Tag Archives: #iwmd22

Global: IWMD 2022 – 105 BWI affiliates in 50 countries call to recognise OHS as a fundamental right

To commemorate this year’s International Workers’ Memorial Day, BWI-affiliated trade unions once again raised their voices to persuade the International Labour Organisation (ILO) to recognise health and safety as a fundamental right.

Through meetings with workers, nationwide tours on occupational health and safety (OHS), press conferences, OHS training workshops and social media use for campaigning, 105 BWI-affiliated unions from 50 countries took part in the global union’s month-long IWMD campaign.

Some of the highlights of BWI affiliates’ various IWMD actions worldwide were:

  • The action by the Belgian affiliate ACV where more than 1,000 ACV activists and staff members visited nearly 15,000 industry workers in the spread of more than 2,000 sites. The trade union took advantage of the opportunity to give workers good advice on health and safety.
  • In South Korea, KFCITU opened a union hotline for the reporting of dangerous work, and held various rallies to support disclosure of serious accidents and occupational diseases. It also held a memorial ceremony on the second anniversary of the Han Express Accident (29 April)
  • In Montenegro, the Association of Occupational Safety and Health of Montenegro awarded Nenad Markovic, President of the Trade Union of Construction and Industry of Building Materials of Montenegro (SGIGMCG), for his union’s exemplary contribution to the promotion of occupational health and safety.
  • In Zimbabwe, the affiliates CLAWUZ, ZCATWU and GAPWUZ organised an Occupational Safety and Health Workshop on IWMD. During the workshop, participants shared their OHS experiences, discussed the key principles and aims of OHS, and highlighted the various types of occupational hazards.
  • In Brazil, BWI affiliates, together with other trade unions and government organizations, launched a book titled “Rosca sem Fim: Basta de mortes, acidentes e doenças do trabalho.”
  • BWI’s youth affiliates celebrated IWMD 2022 by once again carrying the theme “life before profit.” This was led by young trade unionists from FILCA CSIL (Italy), SERBUK (Indonesia), CMWEU (Mauritius), FOCRA (Argentina), STICC POA (Brasil) and INTERGREMIAL (Colombia), among many others. The youth section of BYGGNADS released a video commemorating the 44 workers who lost their lives in 2021 to work-related accidents. Meanwhile, an OHS exhibit was mounted by CMWEU young unionists in Mauritius near a monument in Rose Hill to honour of workers.

Labour inspections and workplace sensitisation activities were also held at construction projects in India, Bangladesh, Nepal, Sri Lanka, Kenya, Tanzania, Uganda, Burkina Faso, Senegal, Turkey, Tajikistan, Croatia, Bosnia and Herzegovina, El Salvador, Brazil and Argentina to ensure safety, hygiene and health measures are taken at worksites.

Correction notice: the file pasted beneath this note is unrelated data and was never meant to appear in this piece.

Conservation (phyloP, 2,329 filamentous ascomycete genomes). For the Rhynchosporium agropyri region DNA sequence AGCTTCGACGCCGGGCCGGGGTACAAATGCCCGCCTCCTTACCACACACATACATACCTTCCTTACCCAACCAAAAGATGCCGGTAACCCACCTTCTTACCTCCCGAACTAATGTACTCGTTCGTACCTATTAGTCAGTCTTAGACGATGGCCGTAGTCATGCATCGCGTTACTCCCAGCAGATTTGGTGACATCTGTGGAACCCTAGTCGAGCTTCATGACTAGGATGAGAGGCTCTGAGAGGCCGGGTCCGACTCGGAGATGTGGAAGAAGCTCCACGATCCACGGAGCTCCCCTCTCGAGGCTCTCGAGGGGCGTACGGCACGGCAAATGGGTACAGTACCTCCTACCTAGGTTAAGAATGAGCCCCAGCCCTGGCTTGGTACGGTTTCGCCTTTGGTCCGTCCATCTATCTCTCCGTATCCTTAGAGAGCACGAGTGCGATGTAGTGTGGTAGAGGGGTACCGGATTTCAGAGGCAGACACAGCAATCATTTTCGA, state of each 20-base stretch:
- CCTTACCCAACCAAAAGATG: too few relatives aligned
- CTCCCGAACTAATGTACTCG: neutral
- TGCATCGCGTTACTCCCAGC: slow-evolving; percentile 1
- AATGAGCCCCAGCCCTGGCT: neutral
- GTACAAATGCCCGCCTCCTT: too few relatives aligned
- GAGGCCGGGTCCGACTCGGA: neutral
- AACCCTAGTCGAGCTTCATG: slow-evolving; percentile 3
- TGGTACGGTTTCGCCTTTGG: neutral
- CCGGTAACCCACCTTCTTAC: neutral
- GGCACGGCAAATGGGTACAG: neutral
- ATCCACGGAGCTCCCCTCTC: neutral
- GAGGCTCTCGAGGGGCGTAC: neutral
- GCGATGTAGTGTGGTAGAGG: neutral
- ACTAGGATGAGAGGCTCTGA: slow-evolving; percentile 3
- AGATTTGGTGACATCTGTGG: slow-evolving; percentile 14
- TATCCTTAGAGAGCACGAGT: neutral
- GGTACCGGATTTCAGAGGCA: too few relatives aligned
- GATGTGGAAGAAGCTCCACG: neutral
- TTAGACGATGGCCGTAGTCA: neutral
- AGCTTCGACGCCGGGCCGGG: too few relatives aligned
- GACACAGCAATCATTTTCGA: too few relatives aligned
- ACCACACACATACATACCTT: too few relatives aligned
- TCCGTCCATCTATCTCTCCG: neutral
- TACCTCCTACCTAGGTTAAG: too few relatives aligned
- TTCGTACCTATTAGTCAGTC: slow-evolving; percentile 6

The big presence of BWI affiliates on conventional and social media is also worth mentioning. Such presence ensured BWI’s messages were conveyed far and wide and further stressed the importance of this year’s International Labour Conference (ILC) to declare OSH as a fundamental right.

To cap the campaign, BWI recognised the achievement of its affiliates in gathering signed joint OHS declarations with different construction, building materials and wood companies and employers’ associations. In total, over 450 OHS declarations have now been signed covering over 483,000 employers, and 18 million workers.

Source: BWI 

Fiji: Minister Launches National OHS Plan

Fiji Commerce and Employees Federation IR consultant Noel Tofiga, MP Alvick Maharaj, Minister for Employment, Productivity and Industrial Relations Parveen Bala, Director ILO for the Pacific Island countries Martin Karimli, and FTUC rep Rouhit Karan Singh during the launch at the Sugar Cane Growers Council Building in Lautoka on April 28, 2022. Photo: Waisea Nasokia/Fiji Sun

Fiji’s Ministry of Employment in collaboration with the Ministry of Health and Medical Services has implemented a five-year Occupational Health Service Strategic Plan.

The partners include employers’ and unions’ representatives, international partners, the International Labour Organisation (ILO), and World Health Organisation (WHO).

“My Ministry in collaboration with the tripartite National OHS Advisory Board has already endorsed the process to ratify ILO Convention 161 on Occupational Health Services, ILO Convention 187 on the Promotional Framework for Occupational Safety and Health, and ILO Convention 162 on the elimination of asbestos,” said Parveen Kumar Bala, the Minister for Employment, Productivity and Industrial Relations.